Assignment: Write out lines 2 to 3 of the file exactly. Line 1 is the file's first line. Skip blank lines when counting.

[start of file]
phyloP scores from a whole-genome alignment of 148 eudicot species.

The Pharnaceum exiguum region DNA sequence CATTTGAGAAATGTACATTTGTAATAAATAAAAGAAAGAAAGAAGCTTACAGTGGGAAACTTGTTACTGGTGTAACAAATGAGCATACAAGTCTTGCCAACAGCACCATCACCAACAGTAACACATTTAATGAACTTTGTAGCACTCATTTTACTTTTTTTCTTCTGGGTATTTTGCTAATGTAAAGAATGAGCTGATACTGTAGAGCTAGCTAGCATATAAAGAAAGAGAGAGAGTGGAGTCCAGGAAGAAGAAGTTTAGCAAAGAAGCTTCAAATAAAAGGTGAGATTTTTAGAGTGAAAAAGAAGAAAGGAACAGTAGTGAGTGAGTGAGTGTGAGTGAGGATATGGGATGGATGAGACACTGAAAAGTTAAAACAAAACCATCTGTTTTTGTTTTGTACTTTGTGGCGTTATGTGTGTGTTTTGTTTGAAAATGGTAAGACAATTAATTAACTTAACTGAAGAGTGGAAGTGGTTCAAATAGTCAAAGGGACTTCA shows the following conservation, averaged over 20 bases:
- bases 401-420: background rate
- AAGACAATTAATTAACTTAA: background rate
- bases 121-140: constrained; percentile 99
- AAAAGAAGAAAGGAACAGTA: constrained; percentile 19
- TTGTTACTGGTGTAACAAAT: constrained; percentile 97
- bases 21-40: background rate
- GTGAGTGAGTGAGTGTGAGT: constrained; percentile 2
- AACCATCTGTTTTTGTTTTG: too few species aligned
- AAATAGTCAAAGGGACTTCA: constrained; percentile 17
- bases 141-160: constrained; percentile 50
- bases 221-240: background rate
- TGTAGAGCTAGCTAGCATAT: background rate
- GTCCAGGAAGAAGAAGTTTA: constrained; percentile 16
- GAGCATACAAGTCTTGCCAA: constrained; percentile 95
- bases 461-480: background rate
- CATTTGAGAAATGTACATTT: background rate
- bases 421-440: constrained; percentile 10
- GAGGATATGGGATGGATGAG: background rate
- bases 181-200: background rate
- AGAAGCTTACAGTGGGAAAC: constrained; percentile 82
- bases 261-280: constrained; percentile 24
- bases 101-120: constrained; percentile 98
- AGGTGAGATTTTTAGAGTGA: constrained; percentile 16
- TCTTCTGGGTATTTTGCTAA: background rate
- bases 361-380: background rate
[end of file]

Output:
The Pharnaceum exiguum region DNA sequence CATTTGAGAAATGTACATTTGTAATAAATAAAAGAAAGAAAGAAGCTTACAGTGGGAAACTTGTTACTGGTGTAACAAATGAGCATACAAGTCTTGCCAACAGCACCATCACCAACAGTAACACATTTAATGAACTTTGTAGCACTCATTTTACTTTTTTTCTTCTGGGTATTTTGCTAATGTAAAGAATGAGCTGATACTGTAGAGCTAGCTAGCATATAAAGAAAGAGAGAGAGTGGAGTCCAGGAAGAAGAAGTTTAGCAAAGAAGCTTCAAATAAAAGGTGAGATTTTTAGAGTGAAAAAGAAGAAAGGAACAGTAGTGAGTGAGTGAGTGTGAGTGAGGATATGGGATGGATGAGACACTGAAAAGTTAAAACAAAACCATCTGTTTTTGTTTTGTACTTTGTGGCGTTATGTGTGTGTTTTGTTTGAAAATGGTAAGACAATTAATTAACTTAACTGAAGAGTGGAAGTGGTTCAAATAGTCAAAGGGACTTCA shows the following conservation, averaged over 20 bases:
- bases 401-420: background rate